Background

Thomas Hardy was only 57 when he wrote this poem; it is rather disconcerting to read it as it gives the impression of the poet being much older. Hardy was gloomier than usual; his Tess of D’Urbervilles and Jude the Obscure has received scathingly negative criticism. He was estranged from his wife though they continued to live under the same roof. He was by now involved with Florence Henniker but she did not reciprocate his feelings. The origin of the reflective nature of the poem could well be found in these details.

Metaphorical Inference

The dominant metaphor that runs through the poem is the contract between ‘eve’ and ‘noontide’; the mirror tells him that he is declining into old age but he feels like a robust young man. He is in the evening of his life but in his heart is a young man’s passion. Though he feels young, he honestly admits that he looks old. Since it is not possible to turn back time, the poet would have felt better if he had felt as old as he looked.

Summary

The poet on looking into a mirror (‘looking glass’), sees his aged visage. He wishes that God should have made his heart and the feelings in it as old as his skin. If that happens he would be able to bear the absence of love for him in others (‘hearts grown cold to me’) with equanimity. But, time, in order to spite him, takes away something while retaining others. While his body is at its ‘eve’, his feelings or his emotions are at their ‘noontide’ or zenith. The poet finds it hard to reconcile the dichotomy in his body and his emotions.

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Analysis

The poet looks into a mirror and sees his skin is dry and withered, a sure indication of old age. He wishes that God would make it happen that his heart, that is his feelings, too becomes that of an old man. If that were to happen it would not hurt if some did not reciprocate his feelings. He would be able to then wait for his death without being perturbed. But time plays mischief by taking away something while retaining others. Here his youthful appearance has gone but his feelings remain robust. He compares his body to the end of a day whereas his emotions are at their meridian. The poem is dominated by contrasting images of eve and noon. Passion which is at its zenith seems to shake the “fragile frame” of the body which is aging fast.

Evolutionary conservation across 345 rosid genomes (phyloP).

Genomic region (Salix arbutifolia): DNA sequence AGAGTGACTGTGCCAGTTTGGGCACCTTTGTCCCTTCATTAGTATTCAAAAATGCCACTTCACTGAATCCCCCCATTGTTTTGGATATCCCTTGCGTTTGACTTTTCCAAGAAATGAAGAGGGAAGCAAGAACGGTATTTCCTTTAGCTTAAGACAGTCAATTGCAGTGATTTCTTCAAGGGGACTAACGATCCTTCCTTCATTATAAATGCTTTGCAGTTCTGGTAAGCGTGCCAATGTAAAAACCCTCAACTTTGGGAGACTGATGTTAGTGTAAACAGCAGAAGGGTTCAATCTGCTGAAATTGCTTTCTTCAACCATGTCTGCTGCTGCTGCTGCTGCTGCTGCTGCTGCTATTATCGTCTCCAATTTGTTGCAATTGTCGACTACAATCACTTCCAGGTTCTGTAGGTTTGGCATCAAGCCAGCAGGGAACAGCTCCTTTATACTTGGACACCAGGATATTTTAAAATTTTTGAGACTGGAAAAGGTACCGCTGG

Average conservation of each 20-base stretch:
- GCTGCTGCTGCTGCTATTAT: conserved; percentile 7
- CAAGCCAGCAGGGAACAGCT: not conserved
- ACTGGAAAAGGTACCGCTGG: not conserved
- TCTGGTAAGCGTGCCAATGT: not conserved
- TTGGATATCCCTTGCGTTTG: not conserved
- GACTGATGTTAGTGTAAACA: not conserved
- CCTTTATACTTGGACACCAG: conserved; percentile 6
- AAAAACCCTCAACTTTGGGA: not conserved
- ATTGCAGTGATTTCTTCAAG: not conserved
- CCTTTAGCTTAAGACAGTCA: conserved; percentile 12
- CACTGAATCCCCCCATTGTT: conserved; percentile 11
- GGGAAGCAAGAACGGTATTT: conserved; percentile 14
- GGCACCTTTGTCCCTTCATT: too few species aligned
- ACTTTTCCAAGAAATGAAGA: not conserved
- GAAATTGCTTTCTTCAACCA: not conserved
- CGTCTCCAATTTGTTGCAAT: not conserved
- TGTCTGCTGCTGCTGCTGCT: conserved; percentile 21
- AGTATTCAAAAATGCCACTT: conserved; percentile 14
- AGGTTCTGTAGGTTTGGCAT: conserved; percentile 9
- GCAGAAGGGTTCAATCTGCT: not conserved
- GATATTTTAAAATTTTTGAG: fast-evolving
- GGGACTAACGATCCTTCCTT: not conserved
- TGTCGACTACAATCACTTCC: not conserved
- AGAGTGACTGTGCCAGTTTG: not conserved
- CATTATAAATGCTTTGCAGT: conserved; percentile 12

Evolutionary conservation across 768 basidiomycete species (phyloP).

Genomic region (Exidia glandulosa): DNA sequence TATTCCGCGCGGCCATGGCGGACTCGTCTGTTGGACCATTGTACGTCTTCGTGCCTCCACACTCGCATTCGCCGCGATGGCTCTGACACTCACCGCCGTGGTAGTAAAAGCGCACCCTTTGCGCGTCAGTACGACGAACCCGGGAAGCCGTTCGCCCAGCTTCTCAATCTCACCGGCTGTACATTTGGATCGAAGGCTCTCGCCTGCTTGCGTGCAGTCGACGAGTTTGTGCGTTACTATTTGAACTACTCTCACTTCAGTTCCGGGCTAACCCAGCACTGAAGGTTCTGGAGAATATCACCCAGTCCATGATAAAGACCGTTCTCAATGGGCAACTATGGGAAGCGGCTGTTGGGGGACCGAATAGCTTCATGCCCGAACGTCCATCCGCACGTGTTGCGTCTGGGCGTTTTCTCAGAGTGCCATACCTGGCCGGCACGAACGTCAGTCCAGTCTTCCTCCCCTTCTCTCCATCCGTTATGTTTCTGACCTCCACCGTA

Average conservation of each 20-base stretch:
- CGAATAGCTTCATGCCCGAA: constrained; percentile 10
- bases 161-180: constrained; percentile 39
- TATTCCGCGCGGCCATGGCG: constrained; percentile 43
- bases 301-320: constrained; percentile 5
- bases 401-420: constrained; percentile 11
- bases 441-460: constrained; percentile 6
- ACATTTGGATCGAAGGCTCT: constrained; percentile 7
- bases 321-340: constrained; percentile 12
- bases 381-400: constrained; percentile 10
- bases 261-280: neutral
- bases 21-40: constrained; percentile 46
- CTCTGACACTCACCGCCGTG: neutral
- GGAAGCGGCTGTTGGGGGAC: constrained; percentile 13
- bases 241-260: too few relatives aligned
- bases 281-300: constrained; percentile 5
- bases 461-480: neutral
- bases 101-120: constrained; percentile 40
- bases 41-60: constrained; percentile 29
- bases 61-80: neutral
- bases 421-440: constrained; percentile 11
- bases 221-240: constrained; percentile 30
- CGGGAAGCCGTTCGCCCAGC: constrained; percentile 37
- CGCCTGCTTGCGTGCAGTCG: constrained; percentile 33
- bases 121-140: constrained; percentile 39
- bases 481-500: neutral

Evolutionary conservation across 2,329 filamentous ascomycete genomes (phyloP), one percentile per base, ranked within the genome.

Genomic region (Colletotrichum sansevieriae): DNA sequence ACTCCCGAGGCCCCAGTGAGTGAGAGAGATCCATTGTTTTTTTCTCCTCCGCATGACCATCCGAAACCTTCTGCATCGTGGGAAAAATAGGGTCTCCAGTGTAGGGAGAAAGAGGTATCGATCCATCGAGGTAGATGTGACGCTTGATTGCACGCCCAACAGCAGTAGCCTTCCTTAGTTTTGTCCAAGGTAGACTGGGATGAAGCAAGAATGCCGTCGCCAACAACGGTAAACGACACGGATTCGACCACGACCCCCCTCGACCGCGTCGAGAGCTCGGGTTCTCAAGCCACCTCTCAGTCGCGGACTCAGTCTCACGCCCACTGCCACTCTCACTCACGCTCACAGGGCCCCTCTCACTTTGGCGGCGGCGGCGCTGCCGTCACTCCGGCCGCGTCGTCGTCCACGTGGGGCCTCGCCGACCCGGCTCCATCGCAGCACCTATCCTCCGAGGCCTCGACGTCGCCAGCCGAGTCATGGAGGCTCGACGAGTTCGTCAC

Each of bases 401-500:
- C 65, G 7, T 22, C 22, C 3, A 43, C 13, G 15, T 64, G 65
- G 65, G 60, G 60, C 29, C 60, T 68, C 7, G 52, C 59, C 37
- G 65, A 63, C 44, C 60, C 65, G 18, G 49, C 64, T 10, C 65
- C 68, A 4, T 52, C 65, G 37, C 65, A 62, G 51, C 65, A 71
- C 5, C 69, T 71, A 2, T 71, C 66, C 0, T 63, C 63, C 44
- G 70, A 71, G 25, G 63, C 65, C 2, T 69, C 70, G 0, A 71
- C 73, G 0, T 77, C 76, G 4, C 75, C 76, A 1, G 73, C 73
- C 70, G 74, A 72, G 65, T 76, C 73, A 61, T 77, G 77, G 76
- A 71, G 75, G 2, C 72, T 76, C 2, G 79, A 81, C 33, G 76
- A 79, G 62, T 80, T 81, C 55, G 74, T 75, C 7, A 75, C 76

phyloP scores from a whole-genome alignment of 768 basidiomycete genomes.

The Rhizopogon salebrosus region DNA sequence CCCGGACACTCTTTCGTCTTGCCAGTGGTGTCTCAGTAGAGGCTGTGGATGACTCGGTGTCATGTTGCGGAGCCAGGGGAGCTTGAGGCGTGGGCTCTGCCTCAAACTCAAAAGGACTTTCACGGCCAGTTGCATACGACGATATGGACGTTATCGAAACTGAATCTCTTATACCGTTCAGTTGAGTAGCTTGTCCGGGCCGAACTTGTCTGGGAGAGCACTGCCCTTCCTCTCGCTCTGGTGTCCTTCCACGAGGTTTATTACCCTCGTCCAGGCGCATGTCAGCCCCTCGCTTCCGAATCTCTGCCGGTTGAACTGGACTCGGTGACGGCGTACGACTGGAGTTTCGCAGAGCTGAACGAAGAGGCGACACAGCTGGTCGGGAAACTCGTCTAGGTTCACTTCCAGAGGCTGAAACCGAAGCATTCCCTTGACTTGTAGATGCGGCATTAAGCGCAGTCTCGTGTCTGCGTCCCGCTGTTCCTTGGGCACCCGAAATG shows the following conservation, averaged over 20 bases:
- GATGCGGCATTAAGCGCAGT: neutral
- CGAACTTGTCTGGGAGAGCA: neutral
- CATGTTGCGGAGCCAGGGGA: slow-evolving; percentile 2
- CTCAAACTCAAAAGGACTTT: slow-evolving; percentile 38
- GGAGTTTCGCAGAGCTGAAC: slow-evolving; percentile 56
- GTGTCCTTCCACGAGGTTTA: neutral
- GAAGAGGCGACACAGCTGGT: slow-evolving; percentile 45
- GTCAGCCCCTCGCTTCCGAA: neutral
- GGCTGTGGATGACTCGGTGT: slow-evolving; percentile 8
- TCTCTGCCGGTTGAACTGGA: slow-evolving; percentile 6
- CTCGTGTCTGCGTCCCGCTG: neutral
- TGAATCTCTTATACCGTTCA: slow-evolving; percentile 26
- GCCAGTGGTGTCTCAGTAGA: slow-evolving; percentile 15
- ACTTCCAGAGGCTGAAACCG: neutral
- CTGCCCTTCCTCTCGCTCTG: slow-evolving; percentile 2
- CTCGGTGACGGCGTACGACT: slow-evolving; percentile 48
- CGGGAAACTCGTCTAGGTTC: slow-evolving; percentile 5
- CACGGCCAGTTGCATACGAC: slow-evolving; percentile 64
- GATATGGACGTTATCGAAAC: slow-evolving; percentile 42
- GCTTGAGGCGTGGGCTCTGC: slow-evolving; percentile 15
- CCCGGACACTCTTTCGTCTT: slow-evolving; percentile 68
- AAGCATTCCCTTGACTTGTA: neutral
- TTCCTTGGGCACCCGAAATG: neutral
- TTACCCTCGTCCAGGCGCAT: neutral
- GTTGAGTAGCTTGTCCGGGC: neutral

Hardy uses several words connected with age to conjure the image of a person who is aging fast. These are ‘wasting’, ‘shrunk’ and ‘thin’. Later he contrasts ‘eve’ with ‘throbbings of noontide’. Time is personified in line 9. To make the poet grieve, it robs him of something precious but leaves behind something else. The poet projects the image of a person who passively suffers at the hands of others. Thus there are “hearts grown cold to me” and “Time, to make me grieve”.

Overall impression

The mood of the poem is gloomy. The poet is passive even when he feels that he is hard done by. He is aging fast outwardly but inside he remains youthful. His feelings are not reciprocated by a loved one. Time too treats him unkindly. He cannot wait for death with equanimity.